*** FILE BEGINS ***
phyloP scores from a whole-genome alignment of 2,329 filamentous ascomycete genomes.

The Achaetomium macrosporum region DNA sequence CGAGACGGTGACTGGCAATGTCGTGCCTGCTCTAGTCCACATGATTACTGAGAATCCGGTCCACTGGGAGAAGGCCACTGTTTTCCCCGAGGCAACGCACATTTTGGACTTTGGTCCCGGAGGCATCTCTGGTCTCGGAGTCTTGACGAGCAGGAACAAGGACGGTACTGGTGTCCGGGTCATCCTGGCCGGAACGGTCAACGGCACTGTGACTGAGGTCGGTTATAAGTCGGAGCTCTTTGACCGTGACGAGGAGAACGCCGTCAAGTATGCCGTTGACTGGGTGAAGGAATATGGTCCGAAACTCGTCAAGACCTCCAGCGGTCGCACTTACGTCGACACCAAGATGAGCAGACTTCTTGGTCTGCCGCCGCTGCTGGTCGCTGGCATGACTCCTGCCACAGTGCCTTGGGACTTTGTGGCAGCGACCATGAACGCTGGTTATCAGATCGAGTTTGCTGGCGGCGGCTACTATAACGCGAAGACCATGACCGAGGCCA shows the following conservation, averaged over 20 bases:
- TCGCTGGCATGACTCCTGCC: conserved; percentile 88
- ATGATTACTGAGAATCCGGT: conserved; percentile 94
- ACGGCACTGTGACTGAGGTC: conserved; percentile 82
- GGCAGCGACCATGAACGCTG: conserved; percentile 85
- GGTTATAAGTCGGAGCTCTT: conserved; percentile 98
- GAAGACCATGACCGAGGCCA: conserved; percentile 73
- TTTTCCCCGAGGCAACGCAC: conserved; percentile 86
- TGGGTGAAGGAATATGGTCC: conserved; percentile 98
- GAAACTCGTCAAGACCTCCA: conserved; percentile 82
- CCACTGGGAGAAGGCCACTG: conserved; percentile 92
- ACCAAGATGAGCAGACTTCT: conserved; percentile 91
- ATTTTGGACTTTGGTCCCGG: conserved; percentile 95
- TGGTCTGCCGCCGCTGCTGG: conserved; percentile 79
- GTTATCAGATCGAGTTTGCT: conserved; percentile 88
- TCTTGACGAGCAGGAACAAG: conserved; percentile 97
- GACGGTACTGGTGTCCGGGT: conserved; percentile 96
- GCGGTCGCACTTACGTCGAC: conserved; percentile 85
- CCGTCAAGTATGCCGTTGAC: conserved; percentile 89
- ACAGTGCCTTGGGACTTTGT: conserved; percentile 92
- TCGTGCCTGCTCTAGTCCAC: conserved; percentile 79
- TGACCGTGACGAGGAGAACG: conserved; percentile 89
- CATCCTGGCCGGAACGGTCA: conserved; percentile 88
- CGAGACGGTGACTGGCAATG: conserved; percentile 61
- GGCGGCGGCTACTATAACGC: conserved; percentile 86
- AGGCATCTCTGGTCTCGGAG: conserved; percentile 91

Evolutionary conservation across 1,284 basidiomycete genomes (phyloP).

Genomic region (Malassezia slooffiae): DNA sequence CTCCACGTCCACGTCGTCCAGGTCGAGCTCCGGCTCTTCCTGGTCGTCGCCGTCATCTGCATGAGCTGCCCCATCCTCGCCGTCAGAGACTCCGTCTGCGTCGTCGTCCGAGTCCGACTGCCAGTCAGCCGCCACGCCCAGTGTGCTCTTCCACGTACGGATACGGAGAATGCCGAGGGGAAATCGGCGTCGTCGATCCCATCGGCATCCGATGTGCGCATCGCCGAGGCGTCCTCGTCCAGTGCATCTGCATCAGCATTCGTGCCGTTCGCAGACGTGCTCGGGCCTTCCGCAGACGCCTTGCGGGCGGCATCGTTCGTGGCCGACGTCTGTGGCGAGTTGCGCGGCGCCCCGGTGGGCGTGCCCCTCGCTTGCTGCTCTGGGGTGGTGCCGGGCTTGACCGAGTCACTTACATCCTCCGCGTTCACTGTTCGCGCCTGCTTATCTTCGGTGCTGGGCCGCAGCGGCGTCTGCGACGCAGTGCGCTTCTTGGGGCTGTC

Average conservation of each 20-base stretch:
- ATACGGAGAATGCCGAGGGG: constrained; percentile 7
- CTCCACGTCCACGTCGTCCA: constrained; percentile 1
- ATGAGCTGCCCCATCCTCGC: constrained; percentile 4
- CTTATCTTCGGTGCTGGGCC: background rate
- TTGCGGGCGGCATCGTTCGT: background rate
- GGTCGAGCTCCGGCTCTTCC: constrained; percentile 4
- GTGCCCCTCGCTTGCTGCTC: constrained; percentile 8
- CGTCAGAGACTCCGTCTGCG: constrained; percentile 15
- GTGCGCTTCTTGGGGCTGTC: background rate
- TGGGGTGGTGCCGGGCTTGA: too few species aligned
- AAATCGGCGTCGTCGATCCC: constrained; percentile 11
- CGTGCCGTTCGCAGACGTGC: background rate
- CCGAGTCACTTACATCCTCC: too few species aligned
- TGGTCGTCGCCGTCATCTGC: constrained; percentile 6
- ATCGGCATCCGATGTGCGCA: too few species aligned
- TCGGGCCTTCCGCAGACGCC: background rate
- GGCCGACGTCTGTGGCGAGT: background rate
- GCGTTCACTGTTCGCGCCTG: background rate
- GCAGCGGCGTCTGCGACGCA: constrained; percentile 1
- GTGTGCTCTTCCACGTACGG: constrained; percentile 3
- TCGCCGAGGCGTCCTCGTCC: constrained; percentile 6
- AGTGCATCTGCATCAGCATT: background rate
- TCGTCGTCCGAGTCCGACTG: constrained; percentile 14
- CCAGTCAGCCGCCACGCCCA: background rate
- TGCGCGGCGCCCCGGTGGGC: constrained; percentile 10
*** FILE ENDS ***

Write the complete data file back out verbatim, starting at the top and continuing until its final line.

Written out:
phyloP scores from a whole-genome alignment of 2,329 filamentous ascomycete genomes.

The Achaetomium macrosporum region DNA sequence CGAGACGGTGACTGGCAATGTCGTGCCTGCTCTAGTCCACATGATTACTGAGAATCCGGTCCACTGGGAGAAGGCCACTGTTTTCCCCGAGGCAACGCACATTTTGGACTTTGGTCCCGGAGGCATCTCTGGTCTCGGAGTCTTGACGAGCAGGAACAAGGACGGTACTGGTGTCCGGGTCATCCTGGCCGGAACGGTCAACGGCACTGTGACTGAGGTCGGTTATAAGTCGGAGCTCTTTGACCGTGACGAGGAGAACGCCGTCAAGTATGCCGTTGACTGGGTGAAGGAATATGGTCCGAAACTCGTCAAGACCTCCAGCGGTCGCACTTACGTCGACACCAAGATGAGCAGACTTCTTGGTCTGCCGCCGCTGCTGGTCGCTGGCATGACTCCTGCCACAGTGCCTTGGGACTTTGTGGCAGCGACCATGAACGCTGGTTATCAGATCGAGTTTGCTGGCGGCGGCTACTATAACGCGAAGACCATGACCGAGGCCA shows the following conservation, averaged over 20 bases:
- TCGCTGGCATGACTCCTGCC: conserved; percentile 88
- ATGATTACTGAGAATCCGGT: conserved; percentile 94
- ACGGCACTGTGACTGAGGTC: conserved; percentile 82
- GGCAGCGACCATGAACGCTG: conserved; percentile 85
- GGTTATAAGTCGGAGCTCTT: conserved; percentile 98
- GAAGACCATGACCGAGGCCA: conserved; percentile 73
- TTTTCCCCGAGGCAACGCAC: conserved; percentile 86
- TGGGTGAAGGAATATGGTCC: conserved; percentile 98
- GAAACTCGTCAAGACCTCCA: conserved; percentile 82
- CCACTGGGAGAAGGCCACTG: conserved; percentile 92
- ACCAAGATGAGCAGACTTCT: conserved; percentile 91
- ATTTTGGACTTTGGTCCCGG: conserved; percentile 95
- TGGTCTGCCGCCGCTGCTGG: conserved; percentile 79
- GTTATCAGATCGAGTTTGCT: conserved; percentile 88
- TCTTGACGAGCAGGAACAAG: conserved; percentile 97
- GACGGTACTGGTGTCCGGGT: conserved; percentile 96
- GCGGTCGCACTTACGTCGAC: conserved; percentile 85
- CCGTCAAGTATGCCGTTGAC: conserved; percentile 89
- ACAGTGCCTTGGGACTTTGT: conserved; percentile 92
- TCGTGCCTGCTCTAGTCCAC: conserved; percentile 79
- TGACCGTGACGAGGAGAACG: conserved; percentile 89
- CATCCTGGCCGGAACGGTCA: conserved; percentile 88
- CGAGACGGTGACTGGCAATG: conserved; percentile 61
- GGCGGCGGCTACTATAACGC: conserved; percentile 86
- AGGCATCTCTGGTCTCGGAG: conserved; percentile 91

Evolutionary conservation across 1,284 basidiomycete genomes (phyloP).

Genomic region (Malassezia slooffiae): DNA sequence CTCCACGTCCACGTCGTCCAGGTCGAGCTCCGGCTCTTCCTGGTCGTCGCCGTCATCTGCATGAGCTGCCCCATCCTCGCCGTCAGAGACTCCGTCTGCGTCGTCGTCCGAGTCCGACTGCCAGTCAGCCGCCACGCCCAGTGTGCTCTTCCACGTACGGATACGGAGAATGCCGAGGGGAAATCGGCGTCGTCGATCCCATCGGCATCCGATGTGCGCATCGCCGAGGCGTCCTCGTCCAGTGCATCTGCATCAGCATTCGTGCCGTTCGCAGACGTGCTCGGGCCTTCCGCAGACGCCTTGCGGGCGGCATCGTTCGTGGCCGACGTCTGTGGCGAGTTGCGCGGCGCCCCGGTGGGCGTGCCCCTCGCTTGCTGCTCTGGGGTGGTGCCGGGCTTGACCGAGTCACTTACATCCTCCGCGTTCACTGTTCGCGCCTGCTTATCTTCGGTGCTGGGCCGCAGCGGCGTCTGCGACGCAGTGCGCTTCTTGGGGCTGTC

Average conservation of each 20-base stretch:
- ATACGGAGAATGCCGAGGGG: constrained; percentile 7
- CTCCACGTCCACGTCGTCCA: constrained; percentile 1
- ATGAGCTGCCCCATCCTCGC: constrained; percentile 4
- CTTATCTTCGGTGCTGGGCC: background rate
- TTGCGGGCGGCATCGTTCGT: background rate
- GGTCGAGCTCCGGCTCTTCC: constrained; percentile 4
- GTGCCCCTCGCTTGCTGCTC: constrained; percentile 8
- CGTCAGAGACTCCGTCTGCG: constrained; percentile 15
- GTGCGCTTCTTGGGGCTGTC: background rate
- TGGGGTGGTGCCGGGCTTGA: too few species aligned
- AAATCGGCGTCGTCGATCCC: constrained; percentile 11
- CGTGCCGTTCGCAGACGTGC: background rate
- CCGAGTCACTTACATCCTCC: too few species aligned
- TGGTCGTCGCCGTCATCTGC: constrained; percentile 6
- ATCGGCATCCGATGTGCGCA: too few species aligned
- TCGGGCCTTCCGCAGACGCC: background rate
- GGCCGACGTCTGTGGCGAGT: background rate
- GCGTTCACTGTTCGCGCCTG: background rate
- GCAGCGGCGTCTGCGACGCA: constrained; percentile 1
- GTGTGCTCTTCCACGTACGG: constrained; percentile 3
- TCGCCGAGGCGTCCTCGTCC: constrained; percentile 6
- AGTGCATCTGCATCAGCATT: background rate
- TCGTCGTCCGAGTCCGACTG: constrained; percentile 14
- CCAGTCAGCCGCCACGCCCA: background rate
- TGCGCGGCGCCCCGGTGGGC: constrained; percentile 10